Reader Comments (rss)

(Flattened / Threaded)

  •  
    identicon
    Lonnie E. Holder, Nov 26th, 2008 @ 9:55am

    From the doing-something-once-does-not-entitle-you-to-a-lifetime-of-benefit-dept.

    Thus far I have mostly kept out of the copyright debate. I believe that, in line with the intent of the Constitution, that copyrights should be granted for music, movies, and written works for a limited period of time. However, why is copyright so overbalanced in favor of the creator?

    Patents last effectively 17 years, considering the length of time they take to issue. For most industries (perhaps excluding pharmacy), this length provides sufficient payback to foster future invention. A great football player may make a mint, but when his career is over, if he has planned poorly, it may be really over. Most of us have an income stream only so long as we actually work, but for a copyright holder, they may obtain a lifetime of benefit from one work. I fail to see how anything beyond a reasonable modicum of time (I would be in favor of pushing copyrights back to 20 years - considering that the cost of creation is low, if it is going to sell, it will have sold by then) benefits society.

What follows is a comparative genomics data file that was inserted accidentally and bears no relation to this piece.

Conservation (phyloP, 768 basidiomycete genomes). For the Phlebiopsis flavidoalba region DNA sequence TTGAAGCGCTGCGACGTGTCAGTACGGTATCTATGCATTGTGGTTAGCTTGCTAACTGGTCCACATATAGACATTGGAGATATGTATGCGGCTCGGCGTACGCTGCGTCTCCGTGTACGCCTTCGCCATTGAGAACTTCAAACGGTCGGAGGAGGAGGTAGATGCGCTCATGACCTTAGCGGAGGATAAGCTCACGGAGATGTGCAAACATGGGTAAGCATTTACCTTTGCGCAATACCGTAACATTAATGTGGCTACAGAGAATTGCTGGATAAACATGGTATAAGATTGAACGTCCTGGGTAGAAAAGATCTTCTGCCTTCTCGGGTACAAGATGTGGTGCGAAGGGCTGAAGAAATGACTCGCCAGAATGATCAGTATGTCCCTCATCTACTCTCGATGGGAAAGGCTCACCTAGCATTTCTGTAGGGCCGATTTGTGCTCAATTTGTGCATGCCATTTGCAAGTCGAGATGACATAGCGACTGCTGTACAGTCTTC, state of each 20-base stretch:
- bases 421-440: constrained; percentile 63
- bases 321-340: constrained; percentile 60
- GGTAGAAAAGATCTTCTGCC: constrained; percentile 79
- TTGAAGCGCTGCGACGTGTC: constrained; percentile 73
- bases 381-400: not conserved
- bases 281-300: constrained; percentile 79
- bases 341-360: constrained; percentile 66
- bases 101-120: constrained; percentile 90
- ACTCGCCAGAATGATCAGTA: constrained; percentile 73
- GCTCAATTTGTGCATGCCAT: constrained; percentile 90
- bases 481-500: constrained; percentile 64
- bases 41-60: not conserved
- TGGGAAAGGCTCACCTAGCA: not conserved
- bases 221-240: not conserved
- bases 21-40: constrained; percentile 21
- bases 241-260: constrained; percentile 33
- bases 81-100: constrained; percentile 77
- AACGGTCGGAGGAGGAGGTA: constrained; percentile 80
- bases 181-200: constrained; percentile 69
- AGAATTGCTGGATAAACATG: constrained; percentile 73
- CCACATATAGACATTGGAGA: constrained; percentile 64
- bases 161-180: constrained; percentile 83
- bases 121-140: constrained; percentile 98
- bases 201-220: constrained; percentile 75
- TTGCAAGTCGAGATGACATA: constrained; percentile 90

Musicians can line up behind architects, potholder manufacturers, and everyone else in the world whose income stops when their work stops and quit their whining.

     

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    SteveD, Nov 26th, 2008 @ 10:06am

    Its worth noting that the lobby group is gaining little traction right now, with larger issues overshadowing the video. Previously this had made headlines and interviews on BBC current afairs programs.

    Its also worth noting that the only goverment department to comment on the issue did not think it a good idea: